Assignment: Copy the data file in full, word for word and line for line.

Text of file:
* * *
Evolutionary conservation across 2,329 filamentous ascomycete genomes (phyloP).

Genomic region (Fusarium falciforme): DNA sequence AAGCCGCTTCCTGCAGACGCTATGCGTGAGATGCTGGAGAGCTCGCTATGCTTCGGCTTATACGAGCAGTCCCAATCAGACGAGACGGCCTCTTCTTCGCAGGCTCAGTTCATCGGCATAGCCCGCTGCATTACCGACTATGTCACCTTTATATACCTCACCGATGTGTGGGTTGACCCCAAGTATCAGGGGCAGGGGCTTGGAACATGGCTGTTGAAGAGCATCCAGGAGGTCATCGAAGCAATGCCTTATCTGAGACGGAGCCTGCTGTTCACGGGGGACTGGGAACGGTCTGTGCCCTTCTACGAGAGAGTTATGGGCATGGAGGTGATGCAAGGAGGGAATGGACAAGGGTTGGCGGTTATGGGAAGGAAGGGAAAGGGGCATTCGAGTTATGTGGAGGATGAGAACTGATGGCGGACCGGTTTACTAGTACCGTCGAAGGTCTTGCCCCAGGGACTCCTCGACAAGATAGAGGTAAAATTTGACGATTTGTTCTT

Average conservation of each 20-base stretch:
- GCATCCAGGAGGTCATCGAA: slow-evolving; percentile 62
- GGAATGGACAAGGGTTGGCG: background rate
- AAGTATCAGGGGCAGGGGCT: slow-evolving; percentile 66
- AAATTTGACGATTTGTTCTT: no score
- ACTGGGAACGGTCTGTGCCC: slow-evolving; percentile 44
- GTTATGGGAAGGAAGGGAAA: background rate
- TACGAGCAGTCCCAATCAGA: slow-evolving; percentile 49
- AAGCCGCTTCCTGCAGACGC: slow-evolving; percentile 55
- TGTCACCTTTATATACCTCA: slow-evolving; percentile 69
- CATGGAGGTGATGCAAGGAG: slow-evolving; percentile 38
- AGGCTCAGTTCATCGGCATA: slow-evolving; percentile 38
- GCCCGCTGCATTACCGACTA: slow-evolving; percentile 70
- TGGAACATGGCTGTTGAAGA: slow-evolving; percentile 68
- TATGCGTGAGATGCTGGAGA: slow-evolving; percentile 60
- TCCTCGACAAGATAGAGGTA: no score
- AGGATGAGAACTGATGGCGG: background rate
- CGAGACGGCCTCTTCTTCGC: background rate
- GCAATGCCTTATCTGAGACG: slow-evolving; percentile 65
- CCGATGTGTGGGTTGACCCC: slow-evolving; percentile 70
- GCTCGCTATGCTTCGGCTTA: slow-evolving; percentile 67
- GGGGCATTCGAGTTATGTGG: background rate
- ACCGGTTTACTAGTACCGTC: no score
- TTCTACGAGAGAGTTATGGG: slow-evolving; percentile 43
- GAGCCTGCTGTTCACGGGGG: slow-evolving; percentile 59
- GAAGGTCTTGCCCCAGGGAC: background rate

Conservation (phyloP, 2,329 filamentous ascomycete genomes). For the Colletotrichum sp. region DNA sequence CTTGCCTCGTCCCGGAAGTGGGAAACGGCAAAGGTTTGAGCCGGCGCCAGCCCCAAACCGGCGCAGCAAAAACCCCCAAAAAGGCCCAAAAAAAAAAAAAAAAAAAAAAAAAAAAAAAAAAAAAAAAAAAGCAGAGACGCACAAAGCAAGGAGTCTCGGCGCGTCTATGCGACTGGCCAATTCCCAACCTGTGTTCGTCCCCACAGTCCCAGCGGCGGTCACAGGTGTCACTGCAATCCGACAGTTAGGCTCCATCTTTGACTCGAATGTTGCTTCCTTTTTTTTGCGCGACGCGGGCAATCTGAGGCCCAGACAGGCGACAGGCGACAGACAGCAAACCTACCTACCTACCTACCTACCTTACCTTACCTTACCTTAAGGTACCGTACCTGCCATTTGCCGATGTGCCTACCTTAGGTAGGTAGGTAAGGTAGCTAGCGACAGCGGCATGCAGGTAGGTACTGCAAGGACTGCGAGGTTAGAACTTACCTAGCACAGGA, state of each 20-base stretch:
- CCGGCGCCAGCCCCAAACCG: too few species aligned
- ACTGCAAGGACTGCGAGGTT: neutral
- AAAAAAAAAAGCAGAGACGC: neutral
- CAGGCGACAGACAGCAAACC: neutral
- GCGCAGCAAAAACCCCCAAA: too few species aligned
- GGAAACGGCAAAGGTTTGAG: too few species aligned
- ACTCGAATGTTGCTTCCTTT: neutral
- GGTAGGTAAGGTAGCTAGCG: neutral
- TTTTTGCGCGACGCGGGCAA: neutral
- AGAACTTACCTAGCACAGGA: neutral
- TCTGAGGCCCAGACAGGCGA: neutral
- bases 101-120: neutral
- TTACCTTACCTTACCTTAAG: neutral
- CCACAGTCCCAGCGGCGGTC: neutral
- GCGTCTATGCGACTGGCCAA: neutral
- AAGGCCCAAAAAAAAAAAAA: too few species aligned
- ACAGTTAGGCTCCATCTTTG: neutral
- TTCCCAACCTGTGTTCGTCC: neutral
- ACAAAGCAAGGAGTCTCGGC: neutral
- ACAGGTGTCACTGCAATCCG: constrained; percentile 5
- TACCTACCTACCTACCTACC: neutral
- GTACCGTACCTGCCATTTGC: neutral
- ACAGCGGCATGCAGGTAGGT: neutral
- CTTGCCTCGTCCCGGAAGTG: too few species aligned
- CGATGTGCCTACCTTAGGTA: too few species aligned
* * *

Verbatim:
Evolutionary conservation across 2,329 filamentous ascomycete genomes (phyloP).

Genomic region (Fusarium falciforme): DNA sequence AAGCCGCTTCCTGCAGACGCTATGCGTGAGATGCTGGAGAGCTCGCTATGCTTCGGCTTATACGAGCAGTCCCAATCAGACGAGACGGCCTCTTCTTCGCAGGCTCAGTTCATCGGCATAGCCCGCTGCATTACCGACTATGTCACCTTTATATACCTCACCGATGTGTGGGTTGACCCCAAGTATCAGGGGCAGGGGCTTGGAACATGGCTGTTGAAGAGCATCCAGGAGGTCATCGAAGCAATGCCTTATCTGAGACGGAGCCTGCTGTTCACGGGGGACTGGGAACGGTCTGTGCCCTTCTACGAGAGAGTTATGGGCATGGAGGTGATGCAAGGAGGGAATGGACAAGGGTTGGCGGTTATGGGAAGGAAGGGAAAGGGGCATTCGAGTTATGTGGAGGATGAGAACTGATGGCGGACCGGTTTACTAGTACCGTCGAAGGTCTTGCCCCAGGGACTCCTCGACAAGATAGAGGTAAAATTTGACGATTTGTTCTT

Average conservation of each 20-base stretch:
- GCATCCAGGAGGTCATCGAA: slow-evolving; percentile 62
- GGAATGGACAAGGGTTGGCG: background rate
- AAGTATCAGGGGCAGGGGCT: slow-evolving; percentile 66
- AAATTTGACGATTTGTTCTT: no score
- ACTGGGAACGGTCTGTGCCC: slow-evolving; percentile 44
- GTTATGGGAAGGAAGGGAAA: background rate
- TACGAGCAGTCCCAATCAGA: slow-evolving; percentile 49
- AAGCCGCTTCCTGCAGACGC: slow-evolving; percentile 55
- TGTCACCTTTATATACCTCA: slow-evolving; percentile 69
- CATGGAGGTGATGCAAGGAG: slow-evolving; percentile 38
- AGGCTCAGTTCATCGGCATA: slow-evolving; percentile 38
- GCCCGCTGCATTACCGACTA: slow-evolving; percentile 70
- TGGAACATGGCTGTTGAAGA: slow-evolving; percentile 68
- TATGCGTGAGATGCTGGAGA: slow-evolving; percentile 60
- TCCTCGACAAGATAGAGGTA: no score
- AGGATGAGAACTGATGGCGG: background rate
- CGAGACGGCCTCTTCTTCGC: background rate
- GCAATGCCTTATCTGAGACG: slow-evolving; percentile 65
- CCGATGTGTGGGTTGACCCC: slow-evolving; percentile 70
- GCTCGCTATGCTTCGGCTTA: slow-evolving; percentile 67
- GGGGCATTCGAGTTATGTGG: background rate
- ACCGGTTTACTAGTACCGTC: no score
- TTCTACGAGAGAGTTATGGG: slow-evolving; percentile 43
- GAGCCTGCTGTTCACGGGGG: slow-evolving; percentile 59
- GAAGGTCTTGCCCCAGGGAC: background rate

Conservation (phyloP, 2,329 filamentous ascomycete genomes). For the Colletotrichum sp. region DNA sequence CTTGCCTCGTCCCGGAAGTGGGAAACGGCAAAGGTTTGAGCCGGCGCCAGCCCCAAACCGGCGCAGCAAAAACCCCCAAAAAGGCCCAAAAAAAAAAAAAAAAAAAAAAAAAAAAAAAAAAAAAAAAAAAGCAGAGACGCACAAAGCAAGGAGTCTCGGCGCGTCTATGCGACTGGCCAATTCCCAACCTGTGTTCGTCCCCACAGTCCCAGCGGCGGTCACAGGTGTCACTGCAATCCGACAGTTAGGCTCCATCTTTGACTCGAATGTTGCTTCCTTTTTTTTGCGCGACGCGGGCAATCTGAGGCCCAGACAGGCGACAGGCGACAGACAGCAAACCTACCTACCTACCTACCTACCTTACCTTACCTTACCTTAAGGTACCGTACCTGCCATTTGCCGATGTGCCTACCTTAGGTAGGTAGGTAAGGTAGCTAGCGACAGCGGCATGCAGGTAGGTACTGCAAGGACTGCGAGGTTAGAACTTACCTAGCACAGGA, state of each 20-base stretch:
- CCGGCGCCAGCCCCAAACCG: too few species aligned
- ACTGCAAGGACTGCGAGGTT: neutral
- AAAAAAAAAAGCAGAGACGC: neutral
- CAGGCGACAGACAGCAAACC: neutral
- GCGCAGCAAAAACCCCCAAA: too few species aligned
- GGAAACGGCAAAGGTTTGAG: too few species aligned
- ACTCGAATGTTGCTTCCTTT: neutral
- GGTAGGTAAGGTAGCTAGCG: neutral
- TTTTTGCGCGACGCGGGCAA: neutral
- AGAACTTACCTAGCACAGGA: neutral
- TCTGAGGCCCAGACAGGCGA: neutral
- bases 101-120: neutral
- TTACCTTACCTTACCTTAAG: neutral
- CCACAGTCCCAGCGGCGGTC: neutral
- GCGTCTATGCGACTGGCCAA: neutral
- AAGGCCCAAAAAAAAAAAAA: too few species aligned
- ACAGTTAGGCTCCATCTTTG: neutral
- TTCCCAACCTGTGTTCGTCC: neutral
- ACAAAGCAAGGAGTCTCGGC: neutral
- ACAGGTGTCACTGCAATCCG: constrained; percentile 5
- TACCTACCTACCTACCTACC: neutral
- GTACCGTACCTGCCATTTGC: neutral
- ACAGCGGCATGCAGGTAGGT: neutral
- CTTGCCTCGTCCCGGAAGTG: too few species aligned
- CGATGTGCCTACCTTAGGTA: too few species aligned